In Times of Revival: Beginning to Know the Spirit of Revival (I)

If and when spiritual Christian revival occurs, what will it look like? Scriptures gives us a sure answer. The inspired Psalmist writes: “Revive us, oh Lord, according to your Word” (Ps. 119:107). Revival will be an awesome and unexpected fulfillment of the holy teachings and gracious promises of God as contained in the Scriptures.

The authors’ interest in revival comes from witnessing the dynamic growth of the small and seemingly insignificant Christian Reformed Church in the Dominican Republic. The Hegemans spent over 12 years in the Dominican Republic. The churches are mostly comprised of Haitian immigrants working in the sugar cane fields of this tropical country. From the years 1982–1989, the struggling and scattered groups of about 400 attendees skyrocketed from 400 to over 9,500 in 1989. The number of groups jumped from 12–15 to over 230. What happened?

Several missionaries, including the author, spent considerable time in studying the history of the church, mostly from a School of Church Growth perspective. Was the growth due to the right application of sociological and contextualization principles or was it, as the national church leaders and members saw it, “lluvias de gracia” (rains of grace) and “avivamiento” (revival)? Without excluding the benefit of adhering to proper sociological and ecclesiastical principles and applying them in a common sense way, a more profound explanation is needed

What convinced the author of the authenticity of the Haitian-Dominican revival was the whole scale return of church leaders, members, and seekers to the Word of God Not only was there a “hunger and thirst for righteousness,” in theory but also in practice. There was a communal return to the Word of God which only the Holy Spirit can affect.

Upon returning to Canada to take up the pastorate of the newly-formed London Independent Christian Reformed Church and two years later being asked to serve as the director of Ligonier Ministries of Canada, the author has sought to encourage the study and seeking of revival for God’s people. In meeting Christians throughout Canada, the prayer for revival is being offered by leaders and members from many denominations. Without the living presence of an almighty and holy God, denominations have gone spiritually bankrupt. Heresy, immorality, traditionalism, church politics, spiritism, superstition, materialism, spiritual deadness, and other ungodly manifestations are affecting most Canadian churches.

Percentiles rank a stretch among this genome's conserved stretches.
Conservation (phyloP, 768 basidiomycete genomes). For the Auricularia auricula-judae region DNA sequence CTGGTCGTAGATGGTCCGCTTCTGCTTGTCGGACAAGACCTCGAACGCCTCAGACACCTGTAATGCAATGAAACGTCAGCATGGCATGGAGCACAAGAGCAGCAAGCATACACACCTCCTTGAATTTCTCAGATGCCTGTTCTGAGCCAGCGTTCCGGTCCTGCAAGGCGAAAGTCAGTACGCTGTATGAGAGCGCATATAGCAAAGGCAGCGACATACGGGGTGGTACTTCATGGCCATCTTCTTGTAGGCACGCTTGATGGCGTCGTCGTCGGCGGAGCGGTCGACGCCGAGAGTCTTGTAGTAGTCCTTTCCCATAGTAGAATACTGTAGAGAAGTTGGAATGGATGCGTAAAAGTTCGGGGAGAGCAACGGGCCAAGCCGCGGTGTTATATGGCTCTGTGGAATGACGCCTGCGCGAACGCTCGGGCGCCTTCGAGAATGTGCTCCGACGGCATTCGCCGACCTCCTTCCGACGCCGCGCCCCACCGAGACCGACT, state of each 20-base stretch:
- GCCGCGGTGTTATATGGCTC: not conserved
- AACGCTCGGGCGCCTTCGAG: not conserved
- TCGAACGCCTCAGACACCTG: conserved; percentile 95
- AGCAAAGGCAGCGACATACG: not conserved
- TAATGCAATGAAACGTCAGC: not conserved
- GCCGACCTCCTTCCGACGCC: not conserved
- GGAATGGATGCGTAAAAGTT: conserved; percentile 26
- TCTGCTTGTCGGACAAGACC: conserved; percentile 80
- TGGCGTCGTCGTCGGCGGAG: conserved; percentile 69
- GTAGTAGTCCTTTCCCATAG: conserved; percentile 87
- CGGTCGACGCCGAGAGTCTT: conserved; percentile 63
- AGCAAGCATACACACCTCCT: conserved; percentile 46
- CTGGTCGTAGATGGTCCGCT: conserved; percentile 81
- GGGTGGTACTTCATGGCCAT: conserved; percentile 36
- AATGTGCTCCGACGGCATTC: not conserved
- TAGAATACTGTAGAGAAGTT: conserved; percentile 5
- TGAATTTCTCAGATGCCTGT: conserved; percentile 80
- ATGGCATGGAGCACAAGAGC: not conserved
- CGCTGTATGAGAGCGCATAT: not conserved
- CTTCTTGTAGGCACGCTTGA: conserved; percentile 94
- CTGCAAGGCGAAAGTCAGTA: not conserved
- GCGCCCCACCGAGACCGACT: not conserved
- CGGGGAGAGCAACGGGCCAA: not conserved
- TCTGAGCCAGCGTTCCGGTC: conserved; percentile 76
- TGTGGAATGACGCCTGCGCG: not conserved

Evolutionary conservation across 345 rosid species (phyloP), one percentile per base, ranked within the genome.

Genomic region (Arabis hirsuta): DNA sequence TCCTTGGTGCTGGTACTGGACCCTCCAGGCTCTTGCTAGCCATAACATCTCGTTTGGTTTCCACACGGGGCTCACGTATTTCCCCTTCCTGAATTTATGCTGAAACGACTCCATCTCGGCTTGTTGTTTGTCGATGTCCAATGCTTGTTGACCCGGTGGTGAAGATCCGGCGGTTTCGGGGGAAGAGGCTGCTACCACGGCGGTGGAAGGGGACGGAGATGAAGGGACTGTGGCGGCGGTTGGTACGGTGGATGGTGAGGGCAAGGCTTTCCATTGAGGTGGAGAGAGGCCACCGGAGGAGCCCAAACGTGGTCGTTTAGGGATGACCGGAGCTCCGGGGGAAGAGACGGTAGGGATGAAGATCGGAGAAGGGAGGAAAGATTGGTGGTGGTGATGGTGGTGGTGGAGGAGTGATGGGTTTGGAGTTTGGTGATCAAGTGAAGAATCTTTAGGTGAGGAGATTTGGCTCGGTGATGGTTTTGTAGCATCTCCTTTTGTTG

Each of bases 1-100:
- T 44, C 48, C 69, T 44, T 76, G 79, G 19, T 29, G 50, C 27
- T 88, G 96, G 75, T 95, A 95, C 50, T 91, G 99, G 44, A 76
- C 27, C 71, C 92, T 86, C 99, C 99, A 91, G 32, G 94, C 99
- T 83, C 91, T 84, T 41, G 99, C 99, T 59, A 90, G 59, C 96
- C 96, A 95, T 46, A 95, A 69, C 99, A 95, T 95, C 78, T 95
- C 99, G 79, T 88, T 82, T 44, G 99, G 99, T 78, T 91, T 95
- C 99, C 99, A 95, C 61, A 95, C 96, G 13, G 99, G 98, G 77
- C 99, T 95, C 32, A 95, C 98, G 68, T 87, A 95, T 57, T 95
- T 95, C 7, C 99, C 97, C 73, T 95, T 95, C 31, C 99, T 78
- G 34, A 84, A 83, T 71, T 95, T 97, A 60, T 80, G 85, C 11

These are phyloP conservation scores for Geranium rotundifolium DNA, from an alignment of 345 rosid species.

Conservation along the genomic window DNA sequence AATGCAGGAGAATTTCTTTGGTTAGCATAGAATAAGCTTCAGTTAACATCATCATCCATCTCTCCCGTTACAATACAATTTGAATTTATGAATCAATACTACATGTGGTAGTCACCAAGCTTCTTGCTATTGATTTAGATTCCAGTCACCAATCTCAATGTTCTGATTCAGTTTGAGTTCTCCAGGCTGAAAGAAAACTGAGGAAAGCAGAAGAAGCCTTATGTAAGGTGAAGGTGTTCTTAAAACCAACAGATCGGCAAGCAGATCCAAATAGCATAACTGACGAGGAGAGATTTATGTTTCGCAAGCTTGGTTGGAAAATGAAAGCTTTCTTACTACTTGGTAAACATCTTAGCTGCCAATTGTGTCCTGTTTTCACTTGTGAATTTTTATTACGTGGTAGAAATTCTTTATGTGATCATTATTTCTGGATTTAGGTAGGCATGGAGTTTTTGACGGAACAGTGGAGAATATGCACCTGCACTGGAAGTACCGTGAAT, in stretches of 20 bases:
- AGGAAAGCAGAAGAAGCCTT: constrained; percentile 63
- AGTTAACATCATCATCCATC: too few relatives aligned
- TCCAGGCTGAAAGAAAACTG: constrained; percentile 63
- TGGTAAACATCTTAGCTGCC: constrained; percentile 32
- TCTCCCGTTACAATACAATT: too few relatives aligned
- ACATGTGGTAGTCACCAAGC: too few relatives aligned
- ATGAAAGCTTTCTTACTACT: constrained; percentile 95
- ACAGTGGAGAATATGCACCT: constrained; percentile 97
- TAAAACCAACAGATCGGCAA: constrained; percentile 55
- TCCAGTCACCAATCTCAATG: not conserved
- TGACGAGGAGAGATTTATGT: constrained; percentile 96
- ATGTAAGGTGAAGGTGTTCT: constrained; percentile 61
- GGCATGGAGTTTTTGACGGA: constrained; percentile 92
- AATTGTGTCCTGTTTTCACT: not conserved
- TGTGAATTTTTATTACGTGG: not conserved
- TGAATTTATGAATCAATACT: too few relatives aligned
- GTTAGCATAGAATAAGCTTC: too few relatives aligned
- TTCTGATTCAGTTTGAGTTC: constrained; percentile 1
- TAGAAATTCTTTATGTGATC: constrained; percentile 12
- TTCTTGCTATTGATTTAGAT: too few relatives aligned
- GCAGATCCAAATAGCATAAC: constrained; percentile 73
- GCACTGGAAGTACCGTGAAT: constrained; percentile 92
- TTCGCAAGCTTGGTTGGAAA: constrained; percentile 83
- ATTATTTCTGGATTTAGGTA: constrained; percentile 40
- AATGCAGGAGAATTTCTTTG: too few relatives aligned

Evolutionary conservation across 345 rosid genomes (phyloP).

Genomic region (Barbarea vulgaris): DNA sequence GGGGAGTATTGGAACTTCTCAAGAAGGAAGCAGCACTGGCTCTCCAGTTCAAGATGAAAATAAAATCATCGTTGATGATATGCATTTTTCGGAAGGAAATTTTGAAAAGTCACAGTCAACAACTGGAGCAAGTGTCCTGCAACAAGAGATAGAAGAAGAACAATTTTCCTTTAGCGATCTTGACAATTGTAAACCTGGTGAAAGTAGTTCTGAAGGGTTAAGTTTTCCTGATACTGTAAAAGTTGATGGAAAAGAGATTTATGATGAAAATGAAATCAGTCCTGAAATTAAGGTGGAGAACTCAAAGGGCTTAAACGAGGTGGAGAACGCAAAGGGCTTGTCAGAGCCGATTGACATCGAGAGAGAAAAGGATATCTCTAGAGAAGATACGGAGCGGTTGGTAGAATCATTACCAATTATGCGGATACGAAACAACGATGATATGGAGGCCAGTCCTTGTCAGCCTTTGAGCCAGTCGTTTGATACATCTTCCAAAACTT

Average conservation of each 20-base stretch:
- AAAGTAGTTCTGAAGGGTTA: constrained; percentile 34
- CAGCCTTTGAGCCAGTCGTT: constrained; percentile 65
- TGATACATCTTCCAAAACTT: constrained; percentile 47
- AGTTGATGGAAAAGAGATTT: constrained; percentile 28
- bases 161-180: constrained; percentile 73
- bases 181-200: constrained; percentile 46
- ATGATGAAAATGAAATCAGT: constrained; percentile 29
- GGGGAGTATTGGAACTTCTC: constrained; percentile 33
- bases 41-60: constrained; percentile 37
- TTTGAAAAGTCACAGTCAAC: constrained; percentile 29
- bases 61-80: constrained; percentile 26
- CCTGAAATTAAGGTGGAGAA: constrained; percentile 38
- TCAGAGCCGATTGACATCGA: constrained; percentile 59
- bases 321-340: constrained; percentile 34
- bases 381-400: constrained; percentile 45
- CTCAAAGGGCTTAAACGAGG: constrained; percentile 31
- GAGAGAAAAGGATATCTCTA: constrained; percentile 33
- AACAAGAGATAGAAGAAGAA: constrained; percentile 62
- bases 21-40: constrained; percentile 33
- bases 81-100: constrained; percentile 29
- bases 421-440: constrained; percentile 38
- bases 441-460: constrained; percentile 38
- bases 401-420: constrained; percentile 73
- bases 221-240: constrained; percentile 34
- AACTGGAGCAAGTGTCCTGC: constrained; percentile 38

The main theme ofthese articles are to affirm that spiritual revival will be in fulfillment of God’s Word: no more and no less.

Dr. Neal Hegeman Ligioner Ministries of Canada


The scientist, the researcher, in order to have a solid foundation for his investigation, has to go to the primary sources. Once we understand the beginning of our object of investigation, then it is possible to understand the present reality and make future calculations.

The righteous judge in the court room, in order to make the right decision, needs to hear all the evidence.

Believers are not necessarily scientists, lawyers or trained theologians, but they are committed to knowing God and knowing truth. They need the highest source of evidence for their beliefs about eternity. After all, eternity with God is what counts forever.

Revival is a supreme act ofGod. The only way we can understand it is to return to the primary source of revival, God Himself.


When the contemporary Christian expresses interest, prays for and would like to be involved in spiritual revival, certainly he or she would want a revival which comes from God. Potentially, we can be revived in our senses, revived in our emotions, revived in community, without experiencing the revival of God. Revival, above all else, must come from God. Revival is, in the first place, theological, that is, God-initiated, God-centered, and God-glorifying.

If true revival is to take place in the Christian church today, we will need a theological revival. We may not ignore the binding character of God’s attributes and being in revival. Theology, not denominationalism, traditionalism, or personal preference, will be determinative in revival.

The primary source for knowing anything that is absolutely true is God Himself. He is truth. He is knowledge. He is, what the ancients called, the Word. NonChristians have been shown by God’s work in creation that He is a personal God (Romans 1:18–20). Christians know Him and follow Him personally.



The son of an atheist was reported asking his Dad, “Dad, do you think God knows we don’t believe in Him?”

We know He knows. Romans 1 tells us.


God shows Himself to be true through His revelation. You and I need to have the security of knowing that God can speak and act for Himself in such a way that we are not deceived.

The so-called “Toronto Blessing” is reported to have a variety of spiritual manifestations, including children falling to the carpet in convulsions and reportedly seeing visions of God. Does Scripture and common sense teach us that convulsing children will see visions of Christ in Sunday School class?

God reveals Himself in His creation, providence, and sovereignty, to name a few of His awesome works. Romans 1:18f indicates that we are without excuse. Not only are non-Christians without excuse, but Christians as well.

As a missionary in the Dominican Republic from 1981–1993, the small Christian Reformed Church, working among the Haitian sugar cane workers, suddenly grew from 400 to over 9,500 attendees in 1989. For anyone who knows Reformed missions history, that is a double miracle! During those days of revival, there was a deep longing for true theology, Bible study, holiness and reconciliation. Even though Voodooism-Old Age theology sought to confuse the people and destroy the church, most of the leaders and members valiantly resisted and were overcomers. When true revival is at work, all the counterfeits will be set back for the time being. Even though the counterfeits are not totally removed, the testimony to the mighty acts of God and the veracity of His Word will continue to strengthen the church.